What is the Message?: It’s Not Very Obvious // Connor Redmond

In what way can I possibly sum up this year? The topics we have covered have varied in extreme levels and seem to have nothing in common. How could I possibly compare the Columbine massacre to “The Walking Dead”, a tv series based on the zombie apocalypse? What similarities are there between the serial killer Jeffrey Dahmer and the “mass production”, if you will, of animals that makes up factory farming? And don’t get me started on the seemingly nonexistent connection between the video “This is Water” and the issues of sustainability. When we initially think about it, the obvious answer to these questions is that there are no real connections.

However, Marshall McLuhan, author of The Medium is the Massage, would have a big issue with my last sentence. Is McLuhan right to have an issue with the idea that these things harbor no connections? How about we find out.

Let us focus on the word OBVIOUS for a minute. Something that is obvious is “easy to see or notice,” or “easy for the mind to understand or recognize,” as defined by the Merriam-Webster dictionary. When we look back at the conclusion that “there are no real connections,” how can we possibly assert that this is somehow obvious? Ultimately, we are more than capable of coming to quick conclusions, and we often end up doing this. We do this because it is human nature. This is the exact concern of Marshall McLuhan. He was concerned with the fact that we, too often, focus on the obvious, leading us to miss the “below the surface” connections and consequences between not-so-obvious topics (McLuhan).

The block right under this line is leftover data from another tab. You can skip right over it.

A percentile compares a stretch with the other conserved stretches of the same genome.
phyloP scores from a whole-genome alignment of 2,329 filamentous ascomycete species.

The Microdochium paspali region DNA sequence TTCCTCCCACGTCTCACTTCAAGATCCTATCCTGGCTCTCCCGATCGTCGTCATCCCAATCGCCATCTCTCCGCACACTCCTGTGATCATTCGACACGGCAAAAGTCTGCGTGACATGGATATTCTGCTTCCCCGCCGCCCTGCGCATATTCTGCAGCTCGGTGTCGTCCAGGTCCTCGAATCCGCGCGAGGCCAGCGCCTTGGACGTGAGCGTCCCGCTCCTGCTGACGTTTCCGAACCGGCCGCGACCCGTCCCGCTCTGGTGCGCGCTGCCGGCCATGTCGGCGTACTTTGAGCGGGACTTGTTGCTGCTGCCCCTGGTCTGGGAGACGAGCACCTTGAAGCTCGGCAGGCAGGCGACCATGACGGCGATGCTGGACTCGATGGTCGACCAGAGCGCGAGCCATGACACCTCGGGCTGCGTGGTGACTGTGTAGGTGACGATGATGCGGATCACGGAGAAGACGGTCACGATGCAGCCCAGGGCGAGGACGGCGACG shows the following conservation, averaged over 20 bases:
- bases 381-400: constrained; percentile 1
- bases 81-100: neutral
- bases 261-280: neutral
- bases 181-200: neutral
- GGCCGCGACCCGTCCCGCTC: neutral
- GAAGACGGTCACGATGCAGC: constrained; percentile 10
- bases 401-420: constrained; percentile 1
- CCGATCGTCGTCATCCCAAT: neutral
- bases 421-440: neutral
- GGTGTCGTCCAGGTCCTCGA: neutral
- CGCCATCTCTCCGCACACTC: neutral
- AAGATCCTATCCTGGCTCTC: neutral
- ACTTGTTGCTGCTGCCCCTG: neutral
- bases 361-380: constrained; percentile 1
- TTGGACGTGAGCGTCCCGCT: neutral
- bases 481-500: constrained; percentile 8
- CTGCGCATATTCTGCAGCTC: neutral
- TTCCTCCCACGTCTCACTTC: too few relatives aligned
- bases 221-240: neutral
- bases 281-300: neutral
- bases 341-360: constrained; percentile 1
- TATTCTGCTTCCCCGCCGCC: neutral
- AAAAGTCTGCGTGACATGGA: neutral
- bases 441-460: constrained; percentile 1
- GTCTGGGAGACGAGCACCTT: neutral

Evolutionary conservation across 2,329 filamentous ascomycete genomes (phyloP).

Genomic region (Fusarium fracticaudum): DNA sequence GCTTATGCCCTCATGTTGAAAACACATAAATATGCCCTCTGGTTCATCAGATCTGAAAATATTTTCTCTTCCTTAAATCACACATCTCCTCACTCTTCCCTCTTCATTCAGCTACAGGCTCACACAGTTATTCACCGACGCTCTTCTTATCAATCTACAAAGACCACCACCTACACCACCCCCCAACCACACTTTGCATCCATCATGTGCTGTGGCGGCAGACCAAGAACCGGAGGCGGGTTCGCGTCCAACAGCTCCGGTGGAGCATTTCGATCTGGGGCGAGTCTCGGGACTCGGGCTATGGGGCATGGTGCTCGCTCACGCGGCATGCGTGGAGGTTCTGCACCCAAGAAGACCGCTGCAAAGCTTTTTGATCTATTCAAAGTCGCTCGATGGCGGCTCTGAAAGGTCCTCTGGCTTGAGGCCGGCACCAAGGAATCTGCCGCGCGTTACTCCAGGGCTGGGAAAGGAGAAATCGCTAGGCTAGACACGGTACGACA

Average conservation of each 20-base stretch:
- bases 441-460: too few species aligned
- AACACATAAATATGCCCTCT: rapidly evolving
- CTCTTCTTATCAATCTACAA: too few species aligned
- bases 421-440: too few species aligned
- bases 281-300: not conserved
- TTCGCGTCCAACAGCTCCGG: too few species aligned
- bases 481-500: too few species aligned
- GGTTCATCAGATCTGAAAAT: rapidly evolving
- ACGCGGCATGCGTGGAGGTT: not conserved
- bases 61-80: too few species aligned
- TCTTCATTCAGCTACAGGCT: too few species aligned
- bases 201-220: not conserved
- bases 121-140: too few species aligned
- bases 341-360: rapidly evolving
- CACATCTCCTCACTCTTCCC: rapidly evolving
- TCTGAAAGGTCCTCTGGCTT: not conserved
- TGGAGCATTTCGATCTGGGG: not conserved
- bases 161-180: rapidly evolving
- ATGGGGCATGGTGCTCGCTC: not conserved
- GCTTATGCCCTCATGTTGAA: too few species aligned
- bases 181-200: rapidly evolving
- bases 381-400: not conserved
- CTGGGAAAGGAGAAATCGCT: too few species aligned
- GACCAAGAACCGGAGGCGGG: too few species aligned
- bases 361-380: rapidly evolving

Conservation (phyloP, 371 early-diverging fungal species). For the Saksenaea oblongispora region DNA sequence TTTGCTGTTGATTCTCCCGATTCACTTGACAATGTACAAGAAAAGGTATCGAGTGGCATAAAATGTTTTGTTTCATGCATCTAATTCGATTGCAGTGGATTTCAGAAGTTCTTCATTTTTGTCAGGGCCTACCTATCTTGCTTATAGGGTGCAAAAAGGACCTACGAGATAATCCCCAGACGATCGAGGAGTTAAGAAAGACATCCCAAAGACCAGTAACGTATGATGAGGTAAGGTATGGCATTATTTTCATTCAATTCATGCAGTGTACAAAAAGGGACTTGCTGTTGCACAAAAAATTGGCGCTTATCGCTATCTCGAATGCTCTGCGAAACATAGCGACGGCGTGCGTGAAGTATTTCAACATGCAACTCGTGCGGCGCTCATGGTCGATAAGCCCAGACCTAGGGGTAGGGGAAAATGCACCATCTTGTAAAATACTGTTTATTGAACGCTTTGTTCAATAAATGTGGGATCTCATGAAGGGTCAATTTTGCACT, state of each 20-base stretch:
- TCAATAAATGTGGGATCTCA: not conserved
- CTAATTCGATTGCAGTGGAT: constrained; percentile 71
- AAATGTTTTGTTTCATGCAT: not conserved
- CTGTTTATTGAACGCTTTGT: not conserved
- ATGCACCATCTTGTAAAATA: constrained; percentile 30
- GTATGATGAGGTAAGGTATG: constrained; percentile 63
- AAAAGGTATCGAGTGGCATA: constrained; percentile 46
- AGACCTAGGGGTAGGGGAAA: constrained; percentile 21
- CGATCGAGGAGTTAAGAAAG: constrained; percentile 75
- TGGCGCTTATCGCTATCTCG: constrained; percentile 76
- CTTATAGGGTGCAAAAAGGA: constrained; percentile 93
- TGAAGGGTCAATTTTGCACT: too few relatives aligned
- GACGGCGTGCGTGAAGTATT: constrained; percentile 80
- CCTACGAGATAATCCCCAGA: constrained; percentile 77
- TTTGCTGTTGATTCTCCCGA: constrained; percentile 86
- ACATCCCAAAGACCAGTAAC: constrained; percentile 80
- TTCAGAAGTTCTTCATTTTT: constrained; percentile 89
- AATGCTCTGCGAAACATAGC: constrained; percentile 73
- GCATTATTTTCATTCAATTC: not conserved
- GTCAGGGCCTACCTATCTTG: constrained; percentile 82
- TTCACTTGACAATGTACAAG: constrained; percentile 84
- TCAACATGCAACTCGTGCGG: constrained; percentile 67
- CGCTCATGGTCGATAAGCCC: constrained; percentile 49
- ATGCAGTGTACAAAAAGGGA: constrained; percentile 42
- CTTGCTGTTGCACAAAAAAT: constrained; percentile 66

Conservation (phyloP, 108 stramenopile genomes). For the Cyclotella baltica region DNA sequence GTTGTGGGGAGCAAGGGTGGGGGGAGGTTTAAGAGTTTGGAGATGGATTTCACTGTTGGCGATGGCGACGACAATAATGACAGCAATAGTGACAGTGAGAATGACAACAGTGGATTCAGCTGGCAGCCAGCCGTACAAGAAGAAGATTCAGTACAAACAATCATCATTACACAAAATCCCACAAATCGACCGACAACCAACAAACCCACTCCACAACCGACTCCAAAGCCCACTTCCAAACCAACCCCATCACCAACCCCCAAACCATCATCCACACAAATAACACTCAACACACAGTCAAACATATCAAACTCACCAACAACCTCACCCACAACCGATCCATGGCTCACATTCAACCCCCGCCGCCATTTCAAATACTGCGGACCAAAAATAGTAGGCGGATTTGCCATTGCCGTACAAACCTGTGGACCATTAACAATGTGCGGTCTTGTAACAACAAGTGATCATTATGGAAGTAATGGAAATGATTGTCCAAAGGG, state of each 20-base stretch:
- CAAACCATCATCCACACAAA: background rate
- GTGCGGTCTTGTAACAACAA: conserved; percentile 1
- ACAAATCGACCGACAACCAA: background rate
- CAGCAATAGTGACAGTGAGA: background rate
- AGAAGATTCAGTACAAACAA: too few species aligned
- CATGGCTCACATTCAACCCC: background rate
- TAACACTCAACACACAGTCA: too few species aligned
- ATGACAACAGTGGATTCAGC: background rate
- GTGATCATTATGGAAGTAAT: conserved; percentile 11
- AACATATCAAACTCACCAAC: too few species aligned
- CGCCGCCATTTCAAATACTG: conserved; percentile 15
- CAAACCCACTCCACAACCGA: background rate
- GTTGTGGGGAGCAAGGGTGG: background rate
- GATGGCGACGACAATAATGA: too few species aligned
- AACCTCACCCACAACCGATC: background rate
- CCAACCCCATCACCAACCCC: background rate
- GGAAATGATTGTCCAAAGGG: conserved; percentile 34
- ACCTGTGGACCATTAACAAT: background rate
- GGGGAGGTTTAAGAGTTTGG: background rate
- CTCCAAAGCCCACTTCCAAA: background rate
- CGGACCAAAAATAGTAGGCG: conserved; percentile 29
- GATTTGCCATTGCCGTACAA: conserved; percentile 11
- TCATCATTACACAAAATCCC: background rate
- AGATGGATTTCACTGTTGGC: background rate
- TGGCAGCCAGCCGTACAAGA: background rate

Why don’t we take a look at the course material for the past two quarters and see if we can find cases in which we focus on the obvious. My gut instinct tells me this will not be hard.

For example, the issue of sustainability is one that we focused on heavily during CTW 1. As far as sustainability goes, many people tend to only notice the obvious. What I mean by this is that think that by recycling, they are being sustainable. When we dig below the surface we find that sustainability encompasses so much more than simply recycling. In our debate on sustainability, we showed ways in which Santa Clara University is sustainable by looking past the obvious. We shared the example of the Forge garden, which is a source of healthy, organic food that is grown on campus. This focus on sustainability from a standpoint concerning food is not a popular one, yet is extremely important.

Then  we look at the video “This is Water”, by David Foster Wallace. When we look at this video without much thought, we might be prone to say something along the lines of, “This doesn’t apply to me, it’s just a motivational speech for graduating college kids,” or “Wallace just points out the bad things in life.” But once again, if we delve below the surface, we see that his video is so much more than motivating college students. He advocates awareness (Wallace). He says that every single day, we have the ability to make a conscious choice (Wallace). Rather than thinking about “me”, we can think and pay attention to those around us consider that they be in a worse situation than your own.

When we follow McLuhan’s advice and try to avoid focusing on the obvious, we can build connections. When we focus on the underlying message of “This is Water” we see that it is ultimately about awareness and choice. Going off of this, we can see connections to the issue of sustainability. Sustainability is not an entity, but, rather, a choice. People have to be aware and make a conscious choice to be sustainable. They need to be aware of the impact that their every day choices have on the issue of sustainability. It is not just recycling that makes someone sustainable, but, rather, all of the choices they make on a day to day basis, whether it be the food they eat, the car they drive, or the choice of grass for their yards.